As a caveat to doing more of your personal social media, you'll actually want to create more social media post rather than feel obligated or pressured.  When it's time to post engaging content about your company, you'll be "in the zone" as they say. You'll also likely see stories that could tie in well with your brand.

And make your posts leaner. Too many companies fill the posts with a month's worth of news. Not good for readership, and unless it's all the same topic, not good for SEO either.
So start thinking about social media more like a marathoner. Rather than three-multi-course, fatty meals, think many lean engaging posts. You'll feel better and your sales team will thank you.

Follow Frank Bocchino, a digital marketing consultant who helps brands exceed their business goals utilizing the latest trends for  blogging marketing automation, SEO, and social media.

Or contact Frank Bocchino for media opportunities.

Monday, June 1, 2015

Excellence? I Bet You Don't Want It.

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Some people (and businesses) often strive for the mundane and average because it's safer and easier.

Before you ask for exemplary efforts from your employees, your team, your managers, your partner, first ask yourself: "Do I really want that?"
Everybody wants the best right? Wrong. We all have the ability to be great. And some of us for are willing to put in the work to get there and the additional work to stay there. But once we're there perhaps the most surprising thing is discovering that the rest of the world is perfectly content with being average.
Think about it. When most people talk about their favorite actor actress it's often not because under extraordinary talent. "I like that guy," they'll say. "He seems like a regular person." And read any dating profile online and most will state: "I'm just looking for someone normal."
We tend to do the same thing in business. We may want to be the best but often just okay is just fine.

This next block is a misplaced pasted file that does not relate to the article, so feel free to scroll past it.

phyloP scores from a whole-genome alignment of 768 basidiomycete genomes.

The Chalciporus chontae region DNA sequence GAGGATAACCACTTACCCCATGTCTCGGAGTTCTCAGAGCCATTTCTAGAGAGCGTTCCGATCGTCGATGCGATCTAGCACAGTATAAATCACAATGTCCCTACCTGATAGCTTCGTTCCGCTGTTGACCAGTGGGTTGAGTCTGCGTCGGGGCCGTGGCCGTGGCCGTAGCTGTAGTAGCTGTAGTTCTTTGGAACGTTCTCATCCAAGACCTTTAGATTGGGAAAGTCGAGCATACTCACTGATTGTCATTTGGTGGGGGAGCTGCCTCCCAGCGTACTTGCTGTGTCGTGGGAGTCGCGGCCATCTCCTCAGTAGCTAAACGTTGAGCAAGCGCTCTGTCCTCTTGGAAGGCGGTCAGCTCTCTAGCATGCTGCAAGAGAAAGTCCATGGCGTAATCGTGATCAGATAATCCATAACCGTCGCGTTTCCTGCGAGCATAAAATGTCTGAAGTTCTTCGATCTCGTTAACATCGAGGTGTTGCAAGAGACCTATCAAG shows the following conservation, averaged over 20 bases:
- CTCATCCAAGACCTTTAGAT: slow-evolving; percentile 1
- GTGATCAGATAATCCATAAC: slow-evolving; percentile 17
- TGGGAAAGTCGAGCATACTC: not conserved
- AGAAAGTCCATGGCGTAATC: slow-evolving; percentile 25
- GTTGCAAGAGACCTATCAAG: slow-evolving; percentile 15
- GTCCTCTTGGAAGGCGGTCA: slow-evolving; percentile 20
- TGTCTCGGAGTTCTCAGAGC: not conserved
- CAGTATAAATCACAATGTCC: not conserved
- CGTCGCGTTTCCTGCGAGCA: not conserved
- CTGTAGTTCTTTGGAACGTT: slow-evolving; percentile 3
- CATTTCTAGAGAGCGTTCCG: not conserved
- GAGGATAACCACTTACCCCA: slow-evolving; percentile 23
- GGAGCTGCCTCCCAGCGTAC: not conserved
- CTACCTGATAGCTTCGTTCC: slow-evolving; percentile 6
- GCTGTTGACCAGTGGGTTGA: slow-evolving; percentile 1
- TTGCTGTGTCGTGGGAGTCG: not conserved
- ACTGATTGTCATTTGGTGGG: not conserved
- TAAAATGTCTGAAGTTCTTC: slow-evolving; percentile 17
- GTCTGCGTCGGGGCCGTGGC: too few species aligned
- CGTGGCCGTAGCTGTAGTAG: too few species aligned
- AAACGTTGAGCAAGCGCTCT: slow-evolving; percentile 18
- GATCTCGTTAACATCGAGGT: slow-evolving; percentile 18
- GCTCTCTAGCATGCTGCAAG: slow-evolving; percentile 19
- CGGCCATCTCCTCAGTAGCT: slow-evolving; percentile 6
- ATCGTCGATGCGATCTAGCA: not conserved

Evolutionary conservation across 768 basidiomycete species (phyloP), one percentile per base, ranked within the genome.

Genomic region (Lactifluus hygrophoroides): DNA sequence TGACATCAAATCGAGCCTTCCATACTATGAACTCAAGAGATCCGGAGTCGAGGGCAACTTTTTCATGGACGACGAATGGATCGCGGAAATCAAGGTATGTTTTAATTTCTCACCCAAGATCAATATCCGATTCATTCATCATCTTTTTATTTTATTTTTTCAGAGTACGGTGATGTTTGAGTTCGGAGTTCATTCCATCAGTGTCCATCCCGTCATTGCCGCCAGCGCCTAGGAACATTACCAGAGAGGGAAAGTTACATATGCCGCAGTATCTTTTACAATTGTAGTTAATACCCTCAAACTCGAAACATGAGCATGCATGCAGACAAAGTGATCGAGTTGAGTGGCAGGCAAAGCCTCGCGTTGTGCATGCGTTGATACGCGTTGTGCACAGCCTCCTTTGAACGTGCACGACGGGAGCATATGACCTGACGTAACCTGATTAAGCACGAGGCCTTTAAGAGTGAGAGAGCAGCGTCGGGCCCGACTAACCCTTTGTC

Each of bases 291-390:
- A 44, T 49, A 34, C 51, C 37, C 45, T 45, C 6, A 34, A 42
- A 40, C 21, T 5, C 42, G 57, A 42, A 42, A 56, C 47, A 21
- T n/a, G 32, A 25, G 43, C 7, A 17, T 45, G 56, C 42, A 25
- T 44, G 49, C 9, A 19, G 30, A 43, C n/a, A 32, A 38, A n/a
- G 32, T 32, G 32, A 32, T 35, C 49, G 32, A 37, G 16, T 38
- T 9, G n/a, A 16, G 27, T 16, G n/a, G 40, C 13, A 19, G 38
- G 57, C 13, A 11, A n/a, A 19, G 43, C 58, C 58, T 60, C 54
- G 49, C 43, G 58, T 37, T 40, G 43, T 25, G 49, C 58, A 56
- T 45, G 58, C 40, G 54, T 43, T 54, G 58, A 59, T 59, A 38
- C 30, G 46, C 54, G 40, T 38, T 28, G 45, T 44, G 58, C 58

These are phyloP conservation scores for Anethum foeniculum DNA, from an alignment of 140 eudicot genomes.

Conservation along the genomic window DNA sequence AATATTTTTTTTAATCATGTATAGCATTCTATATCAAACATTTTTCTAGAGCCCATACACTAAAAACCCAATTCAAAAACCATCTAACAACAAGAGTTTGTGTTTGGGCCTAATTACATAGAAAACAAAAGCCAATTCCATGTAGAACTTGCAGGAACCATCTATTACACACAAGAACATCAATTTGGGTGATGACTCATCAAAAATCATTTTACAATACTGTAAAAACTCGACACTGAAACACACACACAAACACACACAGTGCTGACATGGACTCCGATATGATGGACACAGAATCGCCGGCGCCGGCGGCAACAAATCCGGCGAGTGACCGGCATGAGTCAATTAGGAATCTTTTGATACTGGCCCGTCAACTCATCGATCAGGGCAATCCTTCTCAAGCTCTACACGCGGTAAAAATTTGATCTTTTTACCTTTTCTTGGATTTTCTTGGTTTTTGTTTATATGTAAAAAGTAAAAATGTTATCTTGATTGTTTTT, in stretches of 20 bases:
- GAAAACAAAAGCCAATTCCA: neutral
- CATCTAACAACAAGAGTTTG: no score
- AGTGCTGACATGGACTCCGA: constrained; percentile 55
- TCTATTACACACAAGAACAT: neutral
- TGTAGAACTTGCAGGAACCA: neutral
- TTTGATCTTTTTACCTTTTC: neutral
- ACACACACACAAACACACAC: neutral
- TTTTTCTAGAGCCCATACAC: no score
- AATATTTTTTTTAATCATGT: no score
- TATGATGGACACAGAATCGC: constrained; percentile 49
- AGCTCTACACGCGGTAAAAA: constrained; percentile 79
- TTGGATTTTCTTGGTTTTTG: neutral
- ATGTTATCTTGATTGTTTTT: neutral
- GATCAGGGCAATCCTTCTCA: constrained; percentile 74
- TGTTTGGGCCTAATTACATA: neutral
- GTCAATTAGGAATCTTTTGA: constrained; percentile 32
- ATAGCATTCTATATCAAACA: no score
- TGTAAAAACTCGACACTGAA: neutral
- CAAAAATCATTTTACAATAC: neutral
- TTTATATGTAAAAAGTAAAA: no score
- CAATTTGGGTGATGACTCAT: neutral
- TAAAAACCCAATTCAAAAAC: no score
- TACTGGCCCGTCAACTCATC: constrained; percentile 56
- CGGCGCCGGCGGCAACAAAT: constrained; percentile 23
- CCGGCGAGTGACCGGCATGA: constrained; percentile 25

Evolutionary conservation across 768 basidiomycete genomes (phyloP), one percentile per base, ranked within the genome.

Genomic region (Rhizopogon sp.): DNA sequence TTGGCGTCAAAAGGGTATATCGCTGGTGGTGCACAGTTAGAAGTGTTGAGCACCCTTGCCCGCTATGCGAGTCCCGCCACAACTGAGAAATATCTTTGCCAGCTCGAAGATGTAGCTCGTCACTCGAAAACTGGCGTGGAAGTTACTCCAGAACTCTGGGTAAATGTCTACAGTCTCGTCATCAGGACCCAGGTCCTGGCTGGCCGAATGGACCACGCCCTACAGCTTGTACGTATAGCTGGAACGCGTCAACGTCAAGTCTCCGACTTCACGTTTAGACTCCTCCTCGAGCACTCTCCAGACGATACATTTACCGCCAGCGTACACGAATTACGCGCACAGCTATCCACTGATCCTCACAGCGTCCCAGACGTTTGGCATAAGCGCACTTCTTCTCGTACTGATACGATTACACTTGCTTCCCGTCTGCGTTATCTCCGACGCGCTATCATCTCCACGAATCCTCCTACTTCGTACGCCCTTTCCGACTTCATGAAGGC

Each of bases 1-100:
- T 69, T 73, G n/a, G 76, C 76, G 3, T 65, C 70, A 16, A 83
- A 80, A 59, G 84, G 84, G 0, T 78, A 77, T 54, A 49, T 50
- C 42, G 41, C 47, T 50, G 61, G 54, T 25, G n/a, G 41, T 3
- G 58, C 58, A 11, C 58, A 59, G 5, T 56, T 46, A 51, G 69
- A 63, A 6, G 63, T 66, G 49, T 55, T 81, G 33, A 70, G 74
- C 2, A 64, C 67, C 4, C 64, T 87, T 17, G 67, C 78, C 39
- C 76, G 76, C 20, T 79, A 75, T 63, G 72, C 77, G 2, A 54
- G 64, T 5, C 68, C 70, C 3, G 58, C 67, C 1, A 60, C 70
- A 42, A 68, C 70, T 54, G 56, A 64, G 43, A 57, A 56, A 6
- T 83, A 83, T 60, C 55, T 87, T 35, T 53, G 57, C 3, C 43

"Don't take too long with this one. Just get it done."
"I think you'll be bored with this job. You seem overqualified."
"Who cares what we paid for it? We need to cut our losses."
As a society, we like the concept of being a superhero but really don't want to put in the work, put up with the dangers, or risk the chance of falling from grace. It may be fun being the Incredible Hulk but those mood swings and wardrobe costs must grow weary.
Perhaps one reason people do not give their all at the workplace is because their best is not wanted. Businesses expect to get the most out of employees but in truth they are not willing to respond in kind.
Really experienced employees will cost you more money. Really smart employees Will challenge the way you do business. And really hard working employees might aggravate the rest of the staff and will leave quickly when a better opportunity arises.
In business, as in life or love, we get back what we put out. Want to find the person of your dreams? Then be that person. The same goes for your business. Don't make idle promises that you know you will never keep. Don't downplay the importance of doing a good job. Don't expect A-level work from B-level players. And don't expect an exemplary staff, unless you're an exemplary leader.
Follow Frank Bocchino, a digital marketing consultant who helps brands exceed their business goals using the latest tools for marketing automation, SEO, and social media.

Or contact Frank Bocchino for media opportunities.